It took a Richmond County Superior Court jury only about an hour Thursday afternoon to decide Jared U. Baxter, 31, was guilty of nine charges of burglary, terroristic threats, rape, kidnapping and peeping Tom.
According to witnesses who testified this week, Baxter broke into the homes of three women who lived in apartment complexes off of Stevens Creek Road in the summer of 2008. Two of the women were able to fight off Baxter and escape. The third woman, faced with a masked man armed with a knife, was raped.
The three women described the fear they faced when attacked and the fear they still live with every day. They asked the judge to impose the maximum sentence possible. "He's never going to change," one of the victims said.
Judge Sheryl B. Jolly sentenced Baxter to the maximum possible for each crime and ordered the sentences to run consecutively for a total of life in prison without parole plus 100 years.
Baxter testified in his own defense Thursday and denied attacking the women. He admitted that he was peeping into an apartment in the early morning hours of July 17, 2008, when Richmond County Sheriff officers caught him in the act.
While Baxter described that incident as an accidental encounter with a partially open window blind, he couldn't explain how he happened to videotape 38 to 40 women at the moment when they were naked. The videos were found on Baxter's computer and camera.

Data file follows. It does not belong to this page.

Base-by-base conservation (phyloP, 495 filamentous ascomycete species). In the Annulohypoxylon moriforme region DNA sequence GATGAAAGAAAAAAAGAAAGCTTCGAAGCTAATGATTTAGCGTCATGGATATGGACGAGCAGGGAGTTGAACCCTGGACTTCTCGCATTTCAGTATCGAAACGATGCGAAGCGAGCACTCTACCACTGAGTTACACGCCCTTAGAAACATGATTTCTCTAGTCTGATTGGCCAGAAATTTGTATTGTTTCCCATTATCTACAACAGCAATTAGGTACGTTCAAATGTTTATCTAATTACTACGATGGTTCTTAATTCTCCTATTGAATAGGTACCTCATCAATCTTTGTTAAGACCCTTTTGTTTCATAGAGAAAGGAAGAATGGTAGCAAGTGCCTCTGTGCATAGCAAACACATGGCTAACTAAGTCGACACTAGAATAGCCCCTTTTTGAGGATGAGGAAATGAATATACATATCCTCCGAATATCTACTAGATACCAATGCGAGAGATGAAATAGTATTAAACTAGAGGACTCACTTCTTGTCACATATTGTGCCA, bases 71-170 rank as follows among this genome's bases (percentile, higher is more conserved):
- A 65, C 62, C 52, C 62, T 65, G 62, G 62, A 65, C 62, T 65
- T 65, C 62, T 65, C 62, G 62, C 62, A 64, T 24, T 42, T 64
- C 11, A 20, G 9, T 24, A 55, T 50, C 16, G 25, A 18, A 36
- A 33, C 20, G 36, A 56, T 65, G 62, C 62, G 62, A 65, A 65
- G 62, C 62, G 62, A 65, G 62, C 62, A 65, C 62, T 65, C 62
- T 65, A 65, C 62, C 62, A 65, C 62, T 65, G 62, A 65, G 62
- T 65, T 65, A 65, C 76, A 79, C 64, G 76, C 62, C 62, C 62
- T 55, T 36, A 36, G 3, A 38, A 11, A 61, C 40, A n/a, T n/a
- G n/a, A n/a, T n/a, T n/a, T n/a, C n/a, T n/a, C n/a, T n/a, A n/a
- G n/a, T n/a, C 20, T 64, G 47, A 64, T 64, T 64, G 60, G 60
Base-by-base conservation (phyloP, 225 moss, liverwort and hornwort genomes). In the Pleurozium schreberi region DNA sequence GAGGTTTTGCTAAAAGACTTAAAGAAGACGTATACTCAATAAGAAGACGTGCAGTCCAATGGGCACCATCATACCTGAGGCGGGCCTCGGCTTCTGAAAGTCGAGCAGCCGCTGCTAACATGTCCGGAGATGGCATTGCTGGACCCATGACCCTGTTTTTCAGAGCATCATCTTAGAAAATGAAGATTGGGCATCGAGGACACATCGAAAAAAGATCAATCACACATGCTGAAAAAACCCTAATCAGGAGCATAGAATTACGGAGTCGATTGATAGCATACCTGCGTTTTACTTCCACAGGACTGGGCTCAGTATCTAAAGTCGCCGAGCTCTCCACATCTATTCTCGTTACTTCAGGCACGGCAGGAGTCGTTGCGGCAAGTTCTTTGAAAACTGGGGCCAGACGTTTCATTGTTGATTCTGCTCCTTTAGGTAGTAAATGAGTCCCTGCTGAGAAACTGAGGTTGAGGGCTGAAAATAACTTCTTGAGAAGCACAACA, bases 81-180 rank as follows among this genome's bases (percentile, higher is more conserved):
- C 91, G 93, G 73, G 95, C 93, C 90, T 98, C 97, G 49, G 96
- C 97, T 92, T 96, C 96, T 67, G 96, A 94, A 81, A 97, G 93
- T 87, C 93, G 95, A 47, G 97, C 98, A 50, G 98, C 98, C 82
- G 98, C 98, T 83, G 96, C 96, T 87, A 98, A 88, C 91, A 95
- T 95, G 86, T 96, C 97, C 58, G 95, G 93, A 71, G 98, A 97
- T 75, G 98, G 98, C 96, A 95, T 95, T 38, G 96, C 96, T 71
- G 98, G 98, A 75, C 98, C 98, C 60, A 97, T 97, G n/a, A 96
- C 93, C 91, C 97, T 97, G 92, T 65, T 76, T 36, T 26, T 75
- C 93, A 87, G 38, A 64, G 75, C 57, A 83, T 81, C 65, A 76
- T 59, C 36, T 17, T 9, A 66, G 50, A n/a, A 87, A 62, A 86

"I never sat outside anyone's window," Baxter insisted.
In his closing statement, Assistant District Attorney Hank Syms painted a different picture of Baxter's habits.
Baxter got a thrill out of getting away with peeping at women, but eventually his behavior had to escalate so he could get the same high, Syms said. Baxter started attacking the women he spied on, Syms said.
Defense attorney Richard Allen argued to the jury that an alibi witness cleared Baxter of the rape.
And a second defense witness testified he was with Baxter within minutes of one of the other attacks, Allen said.
Allen tried to convince the jury that the state's case had too many holes -- no eye witness identification, no DNA, no fingerprints.
"There's just too much missing."
But Syms reminded the jury that the woman who was raped testified she knew it was Baxter.
"Those eyes were burned into (the woman's) memory as she was raped and humiliated," Syms said.
And Syms reminded the jury that Baxter forced the woman to shower and wash after the rape. For the defense to point out the lack of DNA "is kind of like the guy who killed his parents then asked the judge for mercy because he was an orphan.''